A peer-reviewed study published in The Appraisal Journal shows that homebuyers are willing to pay substantially more for energy-efficient homes. This study, titled "Evidence of Rational Market Values for Home Energy Efficiency," concludes that people are willing to fully pay for the monthly fuel savings of energy efficient homes with higher monthly mortgage payments" which translate into higher home values. Thus, homebuilders and homeowners who invest in energy efficiency can expect to recover the market value of their energy efficiency investments when they sell their homes.
The ICF study reviews published research on energy efficiency and home values, and presents an extensive statistical analysis of American Housing Survey (AHS) data. The published research shows that market values for energy efficient homes appear to reflect a rational trade-off between homebuyers' fuel savings and their after-tax mortgage interest costs. The ICF statistical analysis explicitly tests this "rational market hypothesis" against National AHS data for 1991, 1993, and 1995, and metropolitan statistical area data for 1992 through 1996. Both of these distinct AHS samples provide data on home characteristics (including home value, number of rooms, square feet, lot size, and utility bills) as reported by homeowners in lengthy interviews with the Census Bureau. The study presents separate statistical results for each year, for detached and attached homes, and for detached housing with different heating fuels (gas, electric, or fuel oil). These statistical results support the conclusion that home value increases by $20 for every $1 reduction in annual utility bills, consistent with after-tax mortgage interest rates.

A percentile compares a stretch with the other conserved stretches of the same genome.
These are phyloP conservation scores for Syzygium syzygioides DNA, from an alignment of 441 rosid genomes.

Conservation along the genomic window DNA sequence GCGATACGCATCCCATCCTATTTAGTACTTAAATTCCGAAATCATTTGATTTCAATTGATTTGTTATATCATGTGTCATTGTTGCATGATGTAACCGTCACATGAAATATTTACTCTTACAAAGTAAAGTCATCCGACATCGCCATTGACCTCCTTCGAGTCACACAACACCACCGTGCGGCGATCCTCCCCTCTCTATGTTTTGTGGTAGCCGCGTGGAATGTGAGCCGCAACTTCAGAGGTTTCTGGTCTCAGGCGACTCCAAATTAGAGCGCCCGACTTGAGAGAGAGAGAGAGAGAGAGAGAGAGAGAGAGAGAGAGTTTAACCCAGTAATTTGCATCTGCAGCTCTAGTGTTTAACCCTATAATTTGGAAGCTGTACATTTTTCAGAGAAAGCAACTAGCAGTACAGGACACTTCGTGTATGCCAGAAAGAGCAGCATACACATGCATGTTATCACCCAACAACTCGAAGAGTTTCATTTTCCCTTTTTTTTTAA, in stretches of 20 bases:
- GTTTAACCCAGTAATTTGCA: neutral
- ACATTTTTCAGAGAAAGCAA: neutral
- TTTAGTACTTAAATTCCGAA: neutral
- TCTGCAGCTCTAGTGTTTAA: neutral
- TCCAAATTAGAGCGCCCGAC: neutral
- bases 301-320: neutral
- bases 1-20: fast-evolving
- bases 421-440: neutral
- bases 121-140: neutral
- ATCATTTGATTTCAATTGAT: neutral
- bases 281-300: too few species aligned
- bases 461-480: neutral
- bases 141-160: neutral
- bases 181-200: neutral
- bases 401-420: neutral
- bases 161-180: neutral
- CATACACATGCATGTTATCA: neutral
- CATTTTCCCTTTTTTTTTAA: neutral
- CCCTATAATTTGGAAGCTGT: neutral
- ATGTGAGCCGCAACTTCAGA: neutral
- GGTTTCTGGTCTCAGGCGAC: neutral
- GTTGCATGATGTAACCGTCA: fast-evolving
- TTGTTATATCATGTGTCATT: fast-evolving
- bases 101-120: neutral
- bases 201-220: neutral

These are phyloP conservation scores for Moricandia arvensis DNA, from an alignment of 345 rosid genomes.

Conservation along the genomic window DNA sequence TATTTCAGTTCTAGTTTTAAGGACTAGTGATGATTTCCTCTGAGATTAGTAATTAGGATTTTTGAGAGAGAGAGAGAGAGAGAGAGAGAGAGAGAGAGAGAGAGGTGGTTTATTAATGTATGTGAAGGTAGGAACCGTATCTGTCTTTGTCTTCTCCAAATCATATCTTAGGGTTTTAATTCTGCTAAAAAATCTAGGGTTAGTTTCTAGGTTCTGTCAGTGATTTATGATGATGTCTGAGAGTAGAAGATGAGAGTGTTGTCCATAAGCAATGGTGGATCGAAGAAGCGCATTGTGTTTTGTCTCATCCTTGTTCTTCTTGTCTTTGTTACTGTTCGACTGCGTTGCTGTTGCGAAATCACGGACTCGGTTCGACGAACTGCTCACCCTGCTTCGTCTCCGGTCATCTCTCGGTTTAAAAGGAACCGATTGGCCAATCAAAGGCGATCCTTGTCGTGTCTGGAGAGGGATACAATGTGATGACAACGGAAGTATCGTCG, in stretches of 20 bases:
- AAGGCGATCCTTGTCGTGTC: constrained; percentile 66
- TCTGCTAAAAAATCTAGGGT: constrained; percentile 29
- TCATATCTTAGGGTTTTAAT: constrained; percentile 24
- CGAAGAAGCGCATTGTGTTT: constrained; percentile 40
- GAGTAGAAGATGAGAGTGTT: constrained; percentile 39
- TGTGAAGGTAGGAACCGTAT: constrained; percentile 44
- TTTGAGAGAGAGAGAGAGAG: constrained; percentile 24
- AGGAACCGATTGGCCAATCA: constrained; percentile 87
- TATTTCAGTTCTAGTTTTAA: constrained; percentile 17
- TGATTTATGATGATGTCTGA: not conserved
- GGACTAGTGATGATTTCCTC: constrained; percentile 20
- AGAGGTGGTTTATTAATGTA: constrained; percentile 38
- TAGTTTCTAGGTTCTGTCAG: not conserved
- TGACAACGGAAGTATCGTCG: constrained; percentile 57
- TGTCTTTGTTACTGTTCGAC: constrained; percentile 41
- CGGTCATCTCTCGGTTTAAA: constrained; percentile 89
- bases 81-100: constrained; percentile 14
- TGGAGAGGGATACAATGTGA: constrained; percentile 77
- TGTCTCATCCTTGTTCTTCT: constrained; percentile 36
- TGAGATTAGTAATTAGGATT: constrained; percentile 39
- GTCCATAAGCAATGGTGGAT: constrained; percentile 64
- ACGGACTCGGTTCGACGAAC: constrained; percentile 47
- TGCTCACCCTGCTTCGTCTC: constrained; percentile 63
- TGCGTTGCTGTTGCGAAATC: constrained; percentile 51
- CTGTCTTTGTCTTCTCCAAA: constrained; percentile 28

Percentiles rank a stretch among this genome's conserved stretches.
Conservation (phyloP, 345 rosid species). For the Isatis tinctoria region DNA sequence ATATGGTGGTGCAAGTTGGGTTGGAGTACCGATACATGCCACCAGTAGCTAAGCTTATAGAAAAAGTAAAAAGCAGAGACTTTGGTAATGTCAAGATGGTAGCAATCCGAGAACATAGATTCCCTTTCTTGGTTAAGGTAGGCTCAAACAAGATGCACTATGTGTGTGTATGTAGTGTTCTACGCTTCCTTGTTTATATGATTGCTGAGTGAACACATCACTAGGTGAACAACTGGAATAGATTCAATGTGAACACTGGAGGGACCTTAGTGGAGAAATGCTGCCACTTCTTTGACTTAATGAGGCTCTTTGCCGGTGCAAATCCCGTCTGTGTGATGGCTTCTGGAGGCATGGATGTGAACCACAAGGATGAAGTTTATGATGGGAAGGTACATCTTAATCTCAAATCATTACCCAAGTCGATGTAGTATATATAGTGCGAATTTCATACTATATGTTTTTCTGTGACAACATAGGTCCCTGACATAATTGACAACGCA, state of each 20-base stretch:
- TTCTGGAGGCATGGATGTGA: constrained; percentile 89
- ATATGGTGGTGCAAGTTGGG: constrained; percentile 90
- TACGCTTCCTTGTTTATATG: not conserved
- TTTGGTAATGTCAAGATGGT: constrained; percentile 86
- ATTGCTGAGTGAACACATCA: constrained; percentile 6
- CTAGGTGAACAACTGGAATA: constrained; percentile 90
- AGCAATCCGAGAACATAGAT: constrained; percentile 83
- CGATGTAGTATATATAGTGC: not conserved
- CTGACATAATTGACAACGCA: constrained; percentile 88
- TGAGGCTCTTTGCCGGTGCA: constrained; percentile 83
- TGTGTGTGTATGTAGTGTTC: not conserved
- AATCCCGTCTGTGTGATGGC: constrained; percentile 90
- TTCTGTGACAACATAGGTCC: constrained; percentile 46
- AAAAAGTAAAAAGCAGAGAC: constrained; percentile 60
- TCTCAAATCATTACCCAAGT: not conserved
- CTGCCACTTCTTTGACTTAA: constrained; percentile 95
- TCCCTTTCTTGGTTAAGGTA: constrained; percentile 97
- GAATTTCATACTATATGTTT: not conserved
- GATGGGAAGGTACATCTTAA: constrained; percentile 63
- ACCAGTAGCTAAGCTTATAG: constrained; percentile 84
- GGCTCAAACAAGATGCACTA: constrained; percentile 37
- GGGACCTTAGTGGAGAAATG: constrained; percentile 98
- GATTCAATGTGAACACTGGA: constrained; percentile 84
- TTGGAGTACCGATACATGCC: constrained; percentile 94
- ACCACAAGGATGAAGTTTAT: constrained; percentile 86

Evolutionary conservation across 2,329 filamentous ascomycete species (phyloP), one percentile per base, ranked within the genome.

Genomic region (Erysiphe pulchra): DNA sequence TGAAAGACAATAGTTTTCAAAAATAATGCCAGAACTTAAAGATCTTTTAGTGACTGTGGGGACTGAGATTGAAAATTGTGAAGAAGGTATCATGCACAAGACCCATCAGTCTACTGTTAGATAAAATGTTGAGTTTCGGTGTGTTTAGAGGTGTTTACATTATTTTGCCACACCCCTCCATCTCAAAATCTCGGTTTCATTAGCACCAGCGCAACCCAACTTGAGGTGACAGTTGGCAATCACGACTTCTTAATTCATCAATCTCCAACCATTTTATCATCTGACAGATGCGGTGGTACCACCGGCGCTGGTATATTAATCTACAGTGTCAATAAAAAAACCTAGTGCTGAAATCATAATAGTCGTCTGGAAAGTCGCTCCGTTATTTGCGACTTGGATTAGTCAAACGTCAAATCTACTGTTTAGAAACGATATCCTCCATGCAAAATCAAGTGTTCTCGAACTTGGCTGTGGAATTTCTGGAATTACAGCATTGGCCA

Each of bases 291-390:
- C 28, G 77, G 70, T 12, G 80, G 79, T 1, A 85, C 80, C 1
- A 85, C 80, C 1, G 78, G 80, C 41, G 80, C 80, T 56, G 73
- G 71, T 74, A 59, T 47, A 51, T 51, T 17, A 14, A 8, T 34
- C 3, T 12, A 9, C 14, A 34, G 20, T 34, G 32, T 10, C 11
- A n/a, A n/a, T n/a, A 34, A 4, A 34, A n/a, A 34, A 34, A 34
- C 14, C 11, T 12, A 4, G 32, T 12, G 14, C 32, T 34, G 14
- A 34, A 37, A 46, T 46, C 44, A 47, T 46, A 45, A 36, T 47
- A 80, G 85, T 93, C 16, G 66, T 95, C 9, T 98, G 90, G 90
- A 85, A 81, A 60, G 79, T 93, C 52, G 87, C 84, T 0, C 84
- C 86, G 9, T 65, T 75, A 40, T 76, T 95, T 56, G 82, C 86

This research was conducted for the U.S. Environmental Protection Agency (EPA) ENERGY STARŪ Homes program. ENERGY STARŪ homes use at least 30% less energy than a Model Energy Code home while maintaining or improving indoor air quality and increasing comfort in the home. EPA estimates that the cost to upgrade a new home to ENERGY STARŪ levels can range from $2,000 to $4,000, and that a typical ENERGY STARŪ home reduces utility bills by $420 per year. The ICF study indicates that $420 in annual utility savings will add about $8,400 to the market value of an ENERGY STARŪ home (or to any equally efficient home), or two to four times the builder's upgrade costs.
The study should also encourage homeowners to consider energy efficiency upgrades for existing homes. An important conclusion from this research is that homeowners "can profit by investing in energy efficient homes even if they are uncertain about how long they might stay in the home. If their reduction in monthly fuel bills exceeds the after-tax mortgage interest paid to finance energy efficiency investments, then they will enjoy positive cash flow for as long as they live in their home and can also expect to recover their investment in energy efficiency when they sell their home." This research also has significant implications for home appraisers, mortgage lenders, and housing assistance programs at the federal, state, and local levels.
Written by: The Appraisal Journal by Rick Nevin and Gregory Watson
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